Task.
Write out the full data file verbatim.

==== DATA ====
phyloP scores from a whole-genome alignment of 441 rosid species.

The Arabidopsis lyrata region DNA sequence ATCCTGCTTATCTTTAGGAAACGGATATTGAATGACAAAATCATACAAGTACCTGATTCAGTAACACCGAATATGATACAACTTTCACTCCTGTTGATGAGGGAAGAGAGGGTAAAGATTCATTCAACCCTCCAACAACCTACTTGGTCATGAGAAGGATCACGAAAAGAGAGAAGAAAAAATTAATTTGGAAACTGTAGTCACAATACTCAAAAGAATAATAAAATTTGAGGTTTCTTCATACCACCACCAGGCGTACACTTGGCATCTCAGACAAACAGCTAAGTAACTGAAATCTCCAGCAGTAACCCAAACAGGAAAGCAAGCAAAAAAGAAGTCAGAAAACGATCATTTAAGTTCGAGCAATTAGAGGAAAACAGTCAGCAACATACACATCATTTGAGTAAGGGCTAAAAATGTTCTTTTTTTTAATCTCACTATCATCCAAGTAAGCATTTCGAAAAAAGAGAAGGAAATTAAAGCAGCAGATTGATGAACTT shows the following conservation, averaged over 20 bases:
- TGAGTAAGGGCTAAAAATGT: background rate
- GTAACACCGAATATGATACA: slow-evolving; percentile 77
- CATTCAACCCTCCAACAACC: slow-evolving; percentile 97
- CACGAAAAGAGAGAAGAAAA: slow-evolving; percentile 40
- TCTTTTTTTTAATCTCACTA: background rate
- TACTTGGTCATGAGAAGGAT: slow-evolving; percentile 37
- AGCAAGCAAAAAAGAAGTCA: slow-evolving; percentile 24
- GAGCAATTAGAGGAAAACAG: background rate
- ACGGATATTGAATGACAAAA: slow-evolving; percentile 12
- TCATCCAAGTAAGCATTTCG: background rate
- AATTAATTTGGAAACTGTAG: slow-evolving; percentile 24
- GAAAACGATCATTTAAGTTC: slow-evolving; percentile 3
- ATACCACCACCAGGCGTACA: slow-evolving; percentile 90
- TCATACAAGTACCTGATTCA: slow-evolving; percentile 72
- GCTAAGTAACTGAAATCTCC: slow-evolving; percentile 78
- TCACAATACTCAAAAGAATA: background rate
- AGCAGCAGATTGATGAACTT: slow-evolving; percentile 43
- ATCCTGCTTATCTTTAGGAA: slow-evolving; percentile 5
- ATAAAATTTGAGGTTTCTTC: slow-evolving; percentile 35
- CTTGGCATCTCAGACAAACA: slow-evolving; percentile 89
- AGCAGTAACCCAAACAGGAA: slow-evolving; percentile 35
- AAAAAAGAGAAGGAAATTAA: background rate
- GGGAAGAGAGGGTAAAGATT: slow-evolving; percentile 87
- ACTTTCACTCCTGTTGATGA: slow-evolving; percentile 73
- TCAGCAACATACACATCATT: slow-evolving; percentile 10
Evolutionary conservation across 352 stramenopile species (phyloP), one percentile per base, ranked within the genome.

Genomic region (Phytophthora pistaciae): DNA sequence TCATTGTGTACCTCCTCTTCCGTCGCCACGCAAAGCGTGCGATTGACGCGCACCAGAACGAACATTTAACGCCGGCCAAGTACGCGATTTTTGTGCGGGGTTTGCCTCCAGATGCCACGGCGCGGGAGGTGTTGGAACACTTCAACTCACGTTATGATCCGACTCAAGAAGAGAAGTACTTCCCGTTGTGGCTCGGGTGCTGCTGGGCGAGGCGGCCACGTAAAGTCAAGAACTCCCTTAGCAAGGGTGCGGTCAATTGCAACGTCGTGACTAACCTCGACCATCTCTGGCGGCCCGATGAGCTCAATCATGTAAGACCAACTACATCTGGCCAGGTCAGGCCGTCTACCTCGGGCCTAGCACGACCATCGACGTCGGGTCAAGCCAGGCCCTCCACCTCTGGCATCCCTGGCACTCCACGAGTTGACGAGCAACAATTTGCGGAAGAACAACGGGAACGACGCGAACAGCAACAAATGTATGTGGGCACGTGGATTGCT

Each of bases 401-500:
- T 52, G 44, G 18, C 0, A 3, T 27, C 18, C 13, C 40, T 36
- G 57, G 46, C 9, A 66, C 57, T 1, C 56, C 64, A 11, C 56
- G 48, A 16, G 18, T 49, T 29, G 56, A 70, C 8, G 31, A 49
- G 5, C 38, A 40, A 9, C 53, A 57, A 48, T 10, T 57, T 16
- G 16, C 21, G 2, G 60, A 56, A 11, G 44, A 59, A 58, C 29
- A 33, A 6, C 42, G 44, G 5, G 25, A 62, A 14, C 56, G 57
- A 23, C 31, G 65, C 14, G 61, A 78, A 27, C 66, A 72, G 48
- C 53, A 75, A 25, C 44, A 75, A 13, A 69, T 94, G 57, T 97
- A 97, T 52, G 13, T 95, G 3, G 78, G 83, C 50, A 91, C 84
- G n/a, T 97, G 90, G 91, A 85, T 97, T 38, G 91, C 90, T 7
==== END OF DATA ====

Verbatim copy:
phyloP scores from a whole-genome alignment of 441 rosid species.

The Arabidopsis lyrata region DNA sequence ATCCTGCTTATCTTTAGGAAACGGATATTGAATGACAAAATCATACAAGTACCTGATTCAGTAACACCGAATATGATACAACTTTCACTCCTGTTGATGAGGGAAGAGAGGGTAAAGATTCATTCAACCCTCCAACAACCTACTTGGTCATGAGAAGGATCACGAAAAGAGAGAAGAAAAAATTAATTTGGAAACTGTAGTCACAATACTCAAAAGAATAATAAAATTTGAGGTTTCTTCATACCACCACCAGGCGTACACTTGGCATCTCAGACAAACAGCTAAGTAACTGAAATCTCCAGCAGTAACCCAAACAGGAAAGCAAGCAAAAAAGAAGTCAGAAAACGATCATTTAAGTTCGAGCAATTAGAGGAAAACAGTCAGCAACATACACATCATTTGAGTAAGGGCTAAAAATGTTCTTTTTTTTAATCTCACTATCATCCAAGTAAGCATTTCGAAAAAAGAGAAGGAAATTAAAGCAGCAGATTGATGAACTT shows the following conservation, averaged over 20 bases:
- TGAGTAAGGGCTAAAAATGT: background rate
- GTAACACCGAATATGATACA: slow-evolving; percentile 77
- CATTCAACCCTCCAACAACC: slow-evolving; percentile 97
- CACGAAAAGAGAGAAGAAAA: slow-evolving; percentile 40
- TCTTTTTTTTAATCTCACTA: background rate
- TACTTGGTCATGAGAAGGAT: slow-evolving; percentile 37
- AGCAAGCAAAAAAGAAGTCA: slow-evolving; percentile 24
- GAGCAATTAGAGGAAAACAG: background rate
- ACGGATATTGAATGACAAAA: slow-evolving; percentile 12
- TCATCCAAGTAAGCATTTCG: background rate
- AATTAATTTGGAAACTGTAG: slow-evolving; percentile 24
- GAAAACGATCATTTAAGTTC: slow-evolving; percentile 3
- ATACCACCACCAGGCGTACA: slow-evolving; percentile 90
- TCATACAAGTACCTGATTCA: slow-evolving; percentile 72
- GCTAAGTAACTGAAATCTCC: slow-evolving; percentile 78
- TCACAATACTCAAAAGAATA: background rate
- AGCAGCAGATTGATGAACTT: slow-evolving; percentile 43
- ATCCTGCTTATCTTTAGGAA: slow-evolving; percentile 5
- ATAAAATTTGAGGTTTCTTC: slow-evolving; percentile 35
- CTTGGCATCTCAGACAAACA: slow-evolving; percentile 89
- AGCAGTAACCCAAACAGGAA: slow-evolving; percentile 35
- AAAAAAGAGAAGGAAATTAA: background rate
- GGGAAGAGAGGGTAAAGATT: slow-evolving; percentile 87
- ACTTTCACTCCTGTTGATGA: slow-evolving; percentile 73
- TCAGCAACATACACATCATT: slow-evolving; percentile 10
Evolutionary conservation across 352 stramenopile species (phyloP), one percentile per base, ranked within the genome.

Genomic region (Phytophthora pistaciae): DNA sequence TCATTGTGTACCTCCTCTTCCGTCGCCACGCAAAGCGTGCGATTGACGCGCACCAGAACGAACATTTAACGCCGGCCAAGTACGCGATTTTTGTGCGGGGTTTGCCTCCAGATGCCACGGCGCGGGAGGTGTTGGAACACTTCAACTCACGTTATGATCCGACTCAAGAAGAGAAGTACTTCCCGTTGTGGCTCGGGTGCTGCTGGGCGAGGCGGCCACGTAAAGTCAAGAACTCCCTTAGCAAGGGTGCGGTCAATTGCAACGTCGTGACTAACCTCGACCATCTCTGGCGGCCCGATGAGCTCAATCATGTAAGACCAACTACATCTGGCCAGGTCAGGCCGTCTACCTCGGGCCTAGCACGACCATCGACGTCGGGTCAAGCCAGGCCCTCCACCTCTGGCATCCCTGGCACTCCACGAGTTGACGAGCAACAATTTGCGGAAGAACAACGGGAACGACGCGAACAGCAACAAATGTATGTGGGCACGTGGATTGCT

Each of bases 401-500:
- T 52, G 44, G 18, C 0, A 3, T 27, C 18, C 13, C 40, T 36
- G 57, G 46, C 9, A 66, C 57, T 1, C 56, C 64, A 11, C 56
- G 48, A 16, G 18, T 49, T 29, G 56, A 70, C 8, G 31, A 49
- G 5, C 38, A 40, A 9, C 53, A 57, A 48, T 10, T 57, T 16
- G 16, C 21, G 2, G 60, A 56, A 11, G 44, A 59, A 58, C 29
- A 33, A 6, C 42, G 44, G 5, G 25, A 62, A 14, C 56, G 57
- A 23, C 31, G 65, C 14, G 61, A 78, A 27, C 66, A 72, G 48
- C 53, A 75, A 25, C 44, A 75, A 13, A 69, T 94, G 57, T 97
- A 97, T 52, G 13, T 95, G 3, G 78, G 83, C 50, A 91, C 84
- G n/a, T 97, G 90, G 91, A 85, T 97, T 38, G 91, C 90, T 7